Did you ever sit down and plan your career?

Not at all. I originally wanted to be a doctor, but when I went to a hospital, I soon realised I couldn’t look at blood! So, I became an economist instead.

I always knew that wherever my career path took me, I wanted to be really good at what I did. Even if it was very niche or within a smaller industry. It was when I joined the Payment Systems Regulator that I knew payments regulation was my niche. This was the first time I planned my career.

My curiosity led me to want to understand the regulatory side of payments and why payments infrastructure works the way it does. I worked for the regulators for five years, which shaped my career and gave me invaluable insights as to how the financial plumbing works. I chose to move to a technology company, because it would challenge me to push for the changes I believed were needed to revolutionise an archaic system that doesn’t always put consumer needs first.

Have you faced any career challenges along the way and how did you overcome these? 

The FinTech industry itself has just 30% of women in the workforce - which is a frightening figure. My job is very niche and is typically a man's profession, and while it’s had its setbacks, it’s never made me question my career choice.

In the past, I have been in situations where male leaders have over-explained certain scenarios or initiatives, as if to say I had no knowledge on the topic - a play on the stereotype that women are not as experienced in financial services as men. Even though 99% of the time I have a very clear understanding of the objectives and market trends. It surprises people to know that I can talk for hours on FinTech regulation and compliance - a topic that’s not an easy one to grasp.

This has made me stronger as I have to fight harder than a man to achieve my goals. I’m not one to stand down and I like to make it aware that I am in control of my chosen career path, which is one of the reasons I decided to work at Yapily. We all work towards the same goal and gender never comes into the equation. Everyone welcomes my view, they listen and they trust that my insight is valuable.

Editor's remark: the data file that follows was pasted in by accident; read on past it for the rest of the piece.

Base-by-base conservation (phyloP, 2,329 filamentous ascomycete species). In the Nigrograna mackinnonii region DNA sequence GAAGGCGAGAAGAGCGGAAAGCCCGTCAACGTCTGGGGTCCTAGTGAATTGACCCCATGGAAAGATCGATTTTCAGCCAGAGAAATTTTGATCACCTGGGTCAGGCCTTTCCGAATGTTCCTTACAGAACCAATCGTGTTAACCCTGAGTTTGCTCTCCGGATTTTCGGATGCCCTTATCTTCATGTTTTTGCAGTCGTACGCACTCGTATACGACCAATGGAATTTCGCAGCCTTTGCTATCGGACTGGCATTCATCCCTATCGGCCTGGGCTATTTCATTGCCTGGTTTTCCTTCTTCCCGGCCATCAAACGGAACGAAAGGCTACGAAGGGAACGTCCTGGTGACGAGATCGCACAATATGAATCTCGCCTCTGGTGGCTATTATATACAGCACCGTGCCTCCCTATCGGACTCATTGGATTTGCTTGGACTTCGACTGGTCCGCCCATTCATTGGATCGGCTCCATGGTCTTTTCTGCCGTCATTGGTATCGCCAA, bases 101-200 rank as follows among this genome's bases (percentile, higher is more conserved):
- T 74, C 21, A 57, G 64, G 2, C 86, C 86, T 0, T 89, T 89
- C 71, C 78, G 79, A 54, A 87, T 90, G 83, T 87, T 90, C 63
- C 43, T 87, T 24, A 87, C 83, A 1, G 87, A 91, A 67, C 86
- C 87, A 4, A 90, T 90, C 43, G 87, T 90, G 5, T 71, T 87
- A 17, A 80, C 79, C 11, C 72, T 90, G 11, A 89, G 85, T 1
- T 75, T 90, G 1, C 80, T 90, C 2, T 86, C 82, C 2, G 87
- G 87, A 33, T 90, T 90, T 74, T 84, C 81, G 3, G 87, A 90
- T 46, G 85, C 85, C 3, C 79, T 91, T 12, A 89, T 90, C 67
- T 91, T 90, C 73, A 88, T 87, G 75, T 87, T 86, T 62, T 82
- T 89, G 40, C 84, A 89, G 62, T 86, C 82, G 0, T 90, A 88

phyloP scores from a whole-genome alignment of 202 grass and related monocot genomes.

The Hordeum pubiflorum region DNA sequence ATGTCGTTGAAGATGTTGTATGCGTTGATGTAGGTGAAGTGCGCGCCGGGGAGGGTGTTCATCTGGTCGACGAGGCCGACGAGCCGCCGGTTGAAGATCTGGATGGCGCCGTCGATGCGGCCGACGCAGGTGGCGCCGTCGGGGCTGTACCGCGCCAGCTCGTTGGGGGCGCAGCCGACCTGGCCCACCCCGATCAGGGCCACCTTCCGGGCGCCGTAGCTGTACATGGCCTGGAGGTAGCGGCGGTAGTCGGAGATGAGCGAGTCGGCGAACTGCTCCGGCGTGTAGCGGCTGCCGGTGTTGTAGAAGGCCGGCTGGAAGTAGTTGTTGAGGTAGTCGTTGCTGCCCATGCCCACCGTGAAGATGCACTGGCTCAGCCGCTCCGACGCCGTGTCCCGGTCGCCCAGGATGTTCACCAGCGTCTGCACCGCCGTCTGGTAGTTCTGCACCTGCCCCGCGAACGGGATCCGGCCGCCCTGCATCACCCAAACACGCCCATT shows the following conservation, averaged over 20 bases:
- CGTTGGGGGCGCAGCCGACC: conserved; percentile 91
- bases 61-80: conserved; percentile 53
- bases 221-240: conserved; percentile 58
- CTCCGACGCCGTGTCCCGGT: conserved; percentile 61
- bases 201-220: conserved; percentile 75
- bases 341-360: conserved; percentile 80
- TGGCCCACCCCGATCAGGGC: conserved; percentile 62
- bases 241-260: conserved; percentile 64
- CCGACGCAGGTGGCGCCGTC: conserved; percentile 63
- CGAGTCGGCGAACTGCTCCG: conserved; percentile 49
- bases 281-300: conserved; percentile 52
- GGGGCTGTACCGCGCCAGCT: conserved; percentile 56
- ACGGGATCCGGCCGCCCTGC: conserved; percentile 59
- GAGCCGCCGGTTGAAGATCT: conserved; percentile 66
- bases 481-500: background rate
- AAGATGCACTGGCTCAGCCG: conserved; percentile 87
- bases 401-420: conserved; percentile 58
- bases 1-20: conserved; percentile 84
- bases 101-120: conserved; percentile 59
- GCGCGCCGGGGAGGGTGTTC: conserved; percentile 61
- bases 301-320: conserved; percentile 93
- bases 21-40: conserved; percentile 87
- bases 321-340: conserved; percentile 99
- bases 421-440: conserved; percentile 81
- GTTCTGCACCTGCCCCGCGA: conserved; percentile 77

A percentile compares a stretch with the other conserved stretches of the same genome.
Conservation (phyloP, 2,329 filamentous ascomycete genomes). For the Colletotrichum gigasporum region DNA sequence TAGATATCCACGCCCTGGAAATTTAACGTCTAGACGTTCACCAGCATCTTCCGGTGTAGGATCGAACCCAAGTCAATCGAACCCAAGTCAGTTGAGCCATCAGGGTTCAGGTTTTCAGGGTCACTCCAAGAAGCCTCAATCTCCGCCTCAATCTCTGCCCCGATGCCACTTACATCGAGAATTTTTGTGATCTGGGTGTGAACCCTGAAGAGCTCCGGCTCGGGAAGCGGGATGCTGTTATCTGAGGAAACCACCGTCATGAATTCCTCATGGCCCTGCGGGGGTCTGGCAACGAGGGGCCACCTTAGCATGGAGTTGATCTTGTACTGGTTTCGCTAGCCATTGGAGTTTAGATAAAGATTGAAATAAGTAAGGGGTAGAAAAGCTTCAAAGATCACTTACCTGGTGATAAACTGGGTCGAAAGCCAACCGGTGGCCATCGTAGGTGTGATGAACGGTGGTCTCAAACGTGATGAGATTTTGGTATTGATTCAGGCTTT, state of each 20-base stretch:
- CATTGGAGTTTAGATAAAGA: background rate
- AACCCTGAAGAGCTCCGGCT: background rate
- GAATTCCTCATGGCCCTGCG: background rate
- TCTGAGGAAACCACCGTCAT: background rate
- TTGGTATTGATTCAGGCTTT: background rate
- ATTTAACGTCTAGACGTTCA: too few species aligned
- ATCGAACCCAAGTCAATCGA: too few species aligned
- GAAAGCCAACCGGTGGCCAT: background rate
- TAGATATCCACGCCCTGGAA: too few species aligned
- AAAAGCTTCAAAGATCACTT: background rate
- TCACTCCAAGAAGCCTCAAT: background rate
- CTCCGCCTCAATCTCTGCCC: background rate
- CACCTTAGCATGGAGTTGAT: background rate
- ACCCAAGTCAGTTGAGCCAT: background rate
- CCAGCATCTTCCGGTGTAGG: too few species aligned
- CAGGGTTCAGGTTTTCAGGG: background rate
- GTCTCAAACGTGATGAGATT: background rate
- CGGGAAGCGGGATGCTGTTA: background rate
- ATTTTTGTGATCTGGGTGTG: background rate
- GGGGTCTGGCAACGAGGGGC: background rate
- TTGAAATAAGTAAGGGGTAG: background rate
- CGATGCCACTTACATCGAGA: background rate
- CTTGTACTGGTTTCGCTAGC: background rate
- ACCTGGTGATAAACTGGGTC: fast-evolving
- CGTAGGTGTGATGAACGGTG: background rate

What has been your biggest career achievement to date?

My biggest achievement to date has been building the public policy and compliance function at Yapily. Prior to my joining, there was no public policy function so I was very excited to get involved and build this out. I started developing both internal processes and external relationships, and since then I’ve introduced the company to regulators in the UK and EU with whom we now have a close working relationship. I particularly enjoyed the autonomy and ability to build it up, in a way that allows me to work effectively and productively to influence public policy making both now and in the future.

What one thing do you believe has been a major factor in you achieving success? 

Consistency, perseverance and above all, curiosity.

As a woman in FinTech, sometimes I find it takes people in the industry longer to trust my knowledge and capability. To me, ensuring that my work is consistently up to a high standard has been key to building a strong and reliable reputation of expertise.

When starting out - and even now - curiosity was my stepping stone. I was always trying to learn from experts in the field and get as much depth as possible on the technical details to keep myself in the game. To give you an example, when I worked at the Payment Systems Regulator I would try to get into the office early so I could grab a seat right next to our technical specialists so I could learn from them on a daily basis. This was extremely  valuable as it has  shaped my understanding of the industry and the dynamics that determine commercial decisions.

What top tips would you give to an individual who is trying to excel in their career in technology?

You have to find something you're really good at, something that you really enjoy and stick with it. And if you fall out of love with it, it’s fine to try something new.